In the remarks, Rubio made clear that he believes the unborn child is a human being deserving of legal protection.

“I have said repeatedly that I understand how difficult it is, a young 15-year-old girl who finds herself pregnant and she’s scared and she has her whole future is ahead of her,” Sen. Rubio said. “And I don’t in any way diminish that and I do believe women have the right to choose what to do with their own bodies.”

“But in the case of a pregnancy there’s a second person involved and that’s an unborn human being,” he continued. “When confronted with two competing rights, the right to live and the right to choose, I’m forced to make a choice. And I’m gonna choose the side of life.”

Sen. Rubio said at the first presidential debate that he does not believe in exceptions for abortion due to rape or incest – but that he was willing to vote for such laws.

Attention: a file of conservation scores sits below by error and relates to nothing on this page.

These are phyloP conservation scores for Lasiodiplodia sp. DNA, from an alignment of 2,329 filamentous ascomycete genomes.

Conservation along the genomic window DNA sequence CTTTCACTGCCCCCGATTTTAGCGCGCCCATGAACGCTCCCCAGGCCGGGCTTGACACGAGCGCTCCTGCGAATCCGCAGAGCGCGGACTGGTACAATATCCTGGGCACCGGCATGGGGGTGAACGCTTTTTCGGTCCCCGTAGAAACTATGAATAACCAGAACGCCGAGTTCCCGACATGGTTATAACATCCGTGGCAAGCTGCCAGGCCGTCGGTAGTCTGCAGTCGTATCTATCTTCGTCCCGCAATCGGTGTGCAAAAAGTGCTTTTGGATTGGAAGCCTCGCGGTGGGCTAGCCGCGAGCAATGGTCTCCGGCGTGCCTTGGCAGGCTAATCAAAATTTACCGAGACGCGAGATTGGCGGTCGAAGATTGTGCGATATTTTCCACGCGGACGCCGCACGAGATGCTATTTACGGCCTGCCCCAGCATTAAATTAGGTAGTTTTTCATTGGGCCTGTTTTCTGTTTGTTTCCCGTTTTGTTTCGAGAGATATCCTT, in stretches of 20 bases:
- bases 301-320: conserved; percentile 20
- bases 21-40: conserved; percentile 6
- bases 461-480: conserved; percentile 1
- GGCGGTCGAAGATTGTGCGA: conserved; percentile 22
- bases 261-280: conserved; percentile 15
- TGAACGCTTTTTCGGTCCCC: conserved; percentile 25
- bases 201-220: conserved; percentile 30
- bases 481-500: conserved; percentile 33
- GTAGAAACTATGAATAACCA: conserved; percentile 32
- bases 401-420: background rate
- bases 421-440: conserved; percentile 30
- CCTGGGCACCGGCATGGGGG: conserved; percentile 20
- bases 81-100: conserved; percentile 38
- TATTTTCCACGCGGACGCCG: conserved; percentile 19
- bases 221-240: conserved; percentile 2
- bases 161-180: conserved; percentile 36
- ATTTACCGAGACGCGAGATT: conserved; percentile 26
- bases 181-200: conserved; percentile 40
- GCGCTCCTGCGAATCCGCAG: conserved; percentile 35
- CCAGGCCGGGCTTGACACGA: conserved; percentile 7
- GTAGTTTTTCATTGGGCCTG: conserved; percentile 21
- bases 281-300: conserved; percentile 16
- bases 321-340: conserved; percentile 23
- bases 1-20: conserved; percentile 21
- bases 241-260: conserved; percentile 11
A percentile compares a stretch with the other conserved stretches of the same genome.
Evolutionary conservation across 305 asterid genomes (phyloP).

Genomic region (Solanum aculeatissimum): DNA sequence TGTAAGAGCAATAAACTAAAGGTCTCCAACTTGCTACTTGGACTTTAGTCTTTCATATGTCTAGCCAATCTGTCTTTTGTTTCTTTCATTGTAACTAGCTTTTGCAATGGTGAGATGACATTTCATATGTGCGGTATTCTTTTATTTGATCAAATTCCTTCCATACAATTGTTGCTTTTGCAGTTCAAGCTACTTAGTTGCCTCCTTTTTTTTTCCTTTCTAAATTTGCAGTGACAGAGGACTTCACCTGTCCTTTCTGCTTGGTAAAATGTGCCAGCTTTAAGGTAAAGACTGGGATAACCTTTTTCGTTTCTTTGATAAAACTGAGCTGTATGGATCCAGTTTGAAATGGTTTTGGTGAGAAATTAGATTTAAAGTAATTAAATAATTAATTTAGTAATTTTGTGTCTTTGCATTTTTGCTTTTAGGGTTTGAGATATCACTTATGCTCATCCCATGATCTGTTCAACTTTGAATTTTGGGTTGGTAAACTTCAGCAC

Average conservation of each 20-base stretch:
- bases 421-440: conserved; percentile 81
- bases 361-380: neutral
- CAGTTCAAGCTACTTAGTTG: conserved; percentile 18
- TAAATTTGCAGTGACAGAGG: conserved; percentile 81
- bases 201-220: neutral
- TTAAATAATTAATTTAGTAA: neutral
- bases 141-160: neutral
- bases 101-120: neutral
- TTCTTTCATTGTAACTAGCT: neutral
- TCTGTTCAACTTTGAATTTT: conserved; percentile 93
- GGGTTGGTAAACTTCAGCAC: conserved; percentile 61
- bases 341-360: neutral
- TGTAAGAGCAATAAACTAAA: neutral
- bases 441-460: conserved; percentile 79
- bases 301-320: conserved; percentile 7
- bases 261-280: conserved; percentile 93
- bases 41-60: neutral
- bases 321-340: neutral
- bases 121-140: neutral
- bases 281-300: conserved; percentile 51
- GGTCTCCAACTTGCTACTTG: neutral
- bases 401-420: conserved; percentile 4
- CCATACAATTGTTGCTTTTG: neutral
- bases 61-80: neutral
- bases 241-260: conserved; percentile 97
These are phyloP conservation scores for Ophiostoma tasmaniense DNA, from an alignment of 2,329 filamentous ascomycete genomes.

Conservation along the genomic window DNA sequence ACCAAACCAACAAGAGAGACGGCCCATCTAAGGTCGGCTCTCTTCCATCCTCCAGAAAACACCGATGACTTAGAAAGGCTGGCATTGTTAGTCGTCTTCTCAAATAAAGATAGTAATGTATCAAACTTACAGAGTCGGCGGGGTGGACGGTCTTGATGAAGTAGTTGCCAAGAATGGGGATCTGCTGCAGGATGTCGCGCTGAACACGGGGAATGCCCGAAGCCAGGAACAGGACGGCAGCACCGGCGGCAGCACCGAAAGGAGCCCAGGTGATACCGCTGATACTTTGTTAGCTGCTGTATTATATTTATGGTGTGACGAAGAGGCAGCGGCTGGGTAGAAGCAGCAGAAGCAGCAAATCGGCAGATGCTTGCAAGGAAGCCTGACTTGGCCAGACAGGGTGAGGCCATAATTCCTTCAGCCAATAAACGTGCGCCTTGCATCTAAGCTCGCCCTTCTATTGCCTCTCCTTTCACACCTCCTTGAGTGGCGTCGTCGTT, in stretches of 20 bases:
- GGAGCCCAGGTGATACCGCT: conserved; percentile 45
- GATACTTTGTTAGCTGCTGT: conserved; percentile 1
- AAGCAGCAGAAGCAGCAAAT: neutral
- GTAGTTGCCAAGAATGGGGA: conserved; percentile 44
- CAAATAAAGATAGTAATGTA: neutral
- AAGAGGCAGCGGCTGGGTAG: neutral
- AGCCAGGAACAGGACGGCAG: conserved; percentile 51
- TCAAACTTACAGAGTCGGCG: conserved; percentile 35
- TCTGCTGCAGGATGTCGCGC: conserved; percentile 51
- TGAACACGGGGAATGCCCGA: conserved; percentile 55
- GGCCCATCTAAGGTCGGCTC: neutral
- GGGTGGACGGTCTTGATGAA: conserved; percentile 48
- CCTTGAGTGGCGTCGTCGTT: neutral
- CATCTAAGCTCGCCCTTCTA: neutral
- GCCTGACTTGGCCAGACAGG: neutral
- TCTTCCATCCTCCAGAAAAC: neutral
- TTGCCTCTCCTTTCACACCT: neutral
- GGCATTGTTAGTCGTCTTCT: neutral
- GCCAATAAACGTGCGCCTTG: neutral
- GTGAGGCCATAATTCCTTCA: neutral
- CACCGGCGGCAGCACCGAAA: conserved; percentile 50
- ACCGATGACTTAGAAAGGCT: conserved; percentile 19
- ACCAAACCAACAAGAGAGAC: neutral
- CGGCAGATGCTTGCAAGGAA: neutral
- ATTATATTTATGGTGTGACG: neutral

His position on emergency contraception echoed a statement Rubio made in August during in an interview with Meet the Press, in which he said he supports the general availability of the morning after pill. He said that he supports the fact that Plan B is currently sold “over the counter, and it’s available to people.”

The Catholic Church teaches that abortion is gravely immoral, and that  the morning after pill - since it can induce abortion -  falls under the same sin as abortion. One Vatican prelate called it a “direct attack” on the unborn.

Asked by theSkimm if he would endorse laws to block certain forms of contraception, he drew a clear distinction between his Catholic faith and the law.

“No. And I don’t want to ban any contraceptive efforts,” Rubio responded. “Obviously, my faith has a teaching that governs me in my personal life on these issues. But I think our laws on those issues are different.”